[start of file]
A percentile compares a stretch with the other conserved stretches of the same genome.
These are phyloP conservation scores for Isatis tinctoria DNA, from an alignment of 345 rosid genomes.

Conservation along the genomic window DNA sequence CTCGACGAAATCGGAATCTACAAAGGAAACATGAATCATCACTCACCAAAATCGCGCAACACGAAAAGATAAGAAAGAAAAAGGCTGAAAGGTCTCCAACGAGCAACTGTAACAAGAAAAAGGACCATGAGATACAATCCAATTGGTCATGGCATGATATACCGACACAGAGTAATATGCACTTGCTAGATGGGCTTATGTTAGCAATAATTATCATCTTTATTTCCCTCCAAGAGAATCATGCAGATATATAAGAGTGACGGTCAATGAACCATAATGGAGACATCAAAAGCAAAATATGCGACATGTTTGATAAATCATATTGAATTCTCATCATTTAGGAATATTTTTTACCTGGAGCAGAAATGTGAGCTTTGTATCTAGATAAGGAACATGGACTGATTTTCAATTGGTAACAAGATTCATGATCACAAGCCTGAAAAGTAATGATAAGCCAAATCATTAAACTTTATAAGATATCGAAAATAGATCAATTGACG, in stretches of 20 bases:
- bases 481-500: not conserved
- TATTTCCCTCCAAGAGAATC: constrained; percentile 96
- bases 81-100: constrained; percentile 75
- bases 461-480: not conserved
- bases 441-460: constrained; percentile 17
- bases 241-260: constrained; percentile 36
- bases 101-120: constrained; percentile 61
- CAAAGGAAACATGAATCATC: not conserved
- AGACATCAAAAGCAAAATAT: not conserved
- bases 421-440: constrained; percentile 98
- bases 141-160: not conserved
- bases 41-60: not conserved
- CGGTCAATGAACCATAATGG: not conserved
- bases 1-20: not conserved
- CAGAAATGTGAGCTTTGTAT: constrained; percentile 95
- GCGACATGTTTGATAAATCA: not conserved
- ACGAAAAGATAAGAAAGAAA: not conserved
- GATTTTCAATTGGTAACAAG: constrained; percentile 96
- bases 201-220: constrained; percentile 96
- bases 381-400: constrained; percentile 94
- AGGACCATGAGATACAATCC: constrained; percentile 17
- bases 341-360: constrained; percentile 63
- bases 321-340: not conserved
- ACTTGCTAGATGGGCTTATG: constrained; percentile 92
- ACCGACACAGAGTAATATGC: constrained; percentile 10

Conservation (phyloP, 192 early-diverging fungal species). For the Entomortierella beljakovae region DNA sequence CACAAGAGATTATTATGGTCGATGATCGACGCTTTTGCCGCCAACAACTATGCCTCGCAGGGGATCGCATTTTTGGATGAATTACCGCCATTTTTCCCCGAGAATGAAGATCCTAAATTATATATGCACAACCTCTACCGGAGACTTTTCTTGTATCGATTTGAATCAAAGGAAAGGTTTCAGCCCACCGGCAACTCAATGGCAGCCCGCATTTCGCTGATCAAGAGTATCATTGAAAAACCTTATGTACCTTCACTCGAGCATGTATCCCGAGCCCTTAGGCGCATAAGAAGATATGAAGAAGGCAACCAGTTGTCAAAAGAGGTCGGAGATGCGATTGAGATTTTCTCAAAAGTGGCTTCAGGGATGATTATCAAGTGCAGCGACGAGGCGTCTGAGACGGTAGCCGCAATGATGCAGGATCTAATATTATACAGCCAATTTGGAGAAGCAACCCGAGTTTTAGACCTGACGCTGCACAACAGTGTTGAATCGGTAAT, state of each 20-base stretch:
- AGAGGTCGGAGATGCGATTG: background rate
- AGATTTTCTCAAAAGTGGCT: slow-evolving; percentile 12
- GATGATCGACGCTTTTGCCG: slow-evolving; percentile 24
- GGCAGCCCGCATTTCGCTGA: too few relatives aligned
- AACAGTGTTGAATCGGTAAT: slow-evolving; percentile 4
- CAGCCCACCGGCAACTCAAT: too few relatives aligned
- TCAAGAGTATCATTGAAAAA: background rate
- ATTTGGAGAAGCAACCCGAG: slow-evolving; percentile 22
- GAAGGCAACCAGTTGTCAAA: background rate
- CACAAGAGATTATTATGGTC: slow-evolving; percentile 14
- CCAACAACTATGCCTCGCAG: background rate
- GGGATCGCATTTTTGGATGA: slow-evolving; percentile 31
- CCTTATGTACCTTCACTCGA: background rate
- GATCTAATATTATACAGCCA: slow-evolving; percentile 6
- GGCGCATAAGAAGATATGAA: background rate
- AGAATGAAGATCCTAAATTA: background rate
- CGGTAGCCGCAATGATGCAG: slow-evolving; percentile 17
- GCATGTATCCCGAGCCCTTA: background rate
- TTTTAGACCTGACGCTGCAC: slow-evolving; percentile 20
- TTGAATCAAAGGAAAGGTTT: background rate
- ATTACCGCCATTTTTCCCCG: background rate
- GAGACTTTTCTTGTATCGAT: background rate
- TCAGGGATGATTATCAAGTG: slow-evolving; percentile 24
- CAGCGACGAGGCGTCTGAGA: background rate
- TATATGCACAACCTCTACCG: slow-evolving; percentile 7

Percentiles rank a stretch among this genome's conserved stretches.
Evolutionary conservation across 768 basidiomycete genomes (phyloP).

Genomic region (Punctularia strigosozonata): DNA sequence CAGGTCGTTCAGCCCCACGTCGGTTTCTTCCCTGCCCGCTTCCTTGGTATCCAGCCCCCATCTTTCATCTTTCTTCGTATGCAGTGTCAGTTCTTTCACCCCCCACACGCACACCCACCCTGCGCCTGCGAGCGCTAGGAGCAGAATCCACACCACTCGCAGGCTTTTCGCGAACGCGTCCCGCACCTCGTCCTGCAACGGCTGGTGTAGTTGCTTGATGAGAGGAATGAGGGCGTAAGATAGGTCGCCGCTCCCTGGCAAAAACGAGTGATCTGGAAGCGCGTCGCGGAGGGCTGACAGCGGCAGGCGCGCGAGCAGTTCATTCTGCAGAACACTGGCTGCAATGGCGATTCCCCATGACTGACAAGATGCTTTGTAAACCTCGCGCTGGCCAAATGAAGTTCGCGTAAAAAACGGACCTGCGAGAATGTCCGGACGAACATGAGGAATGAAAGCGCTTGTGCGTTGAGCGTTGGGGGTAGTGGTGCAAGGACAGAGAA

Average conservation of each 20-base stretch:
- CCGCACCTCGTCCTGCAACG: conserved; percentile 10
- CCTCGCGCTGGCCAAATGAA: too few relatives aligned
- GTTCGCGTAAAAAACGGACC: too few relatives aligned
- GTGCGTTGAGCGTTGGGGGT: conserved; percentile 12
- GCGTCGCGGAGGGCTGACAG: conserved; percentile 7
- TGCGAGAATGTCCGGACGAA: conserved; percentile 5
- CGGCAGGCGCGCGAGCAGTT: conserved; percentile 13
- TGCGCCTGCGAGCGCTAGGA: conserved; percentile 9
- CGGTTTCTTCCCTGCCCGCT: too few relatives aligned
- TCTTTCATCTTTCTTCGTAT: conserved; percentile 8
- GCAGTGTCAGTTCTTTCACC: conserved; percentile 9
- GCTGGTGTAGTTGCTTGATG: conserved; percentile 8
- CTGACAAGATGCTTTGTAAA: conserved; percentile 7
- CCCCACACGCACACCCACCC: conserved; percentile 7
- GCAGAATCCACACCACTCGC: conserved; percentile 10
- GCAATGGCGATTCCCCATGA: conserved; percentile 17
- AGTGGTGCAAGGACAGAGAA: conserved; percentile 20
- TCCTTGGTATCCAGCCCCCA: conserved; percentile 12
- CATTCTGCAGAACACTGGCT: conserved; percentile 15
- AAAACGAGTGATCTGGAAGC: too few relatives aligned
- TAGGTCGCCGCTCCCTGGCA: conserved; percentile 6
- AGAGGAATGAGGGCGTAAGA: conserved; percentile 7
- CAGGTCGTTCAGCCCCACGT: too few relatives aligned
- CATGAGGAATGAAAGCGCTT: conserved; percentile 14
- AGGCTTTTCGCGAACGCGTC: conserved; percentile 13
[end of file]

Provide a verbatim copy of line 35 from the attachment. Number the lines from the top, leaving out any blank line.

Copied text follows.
- CAGCCCACCGGCAACTCAAT: too few relatives aligned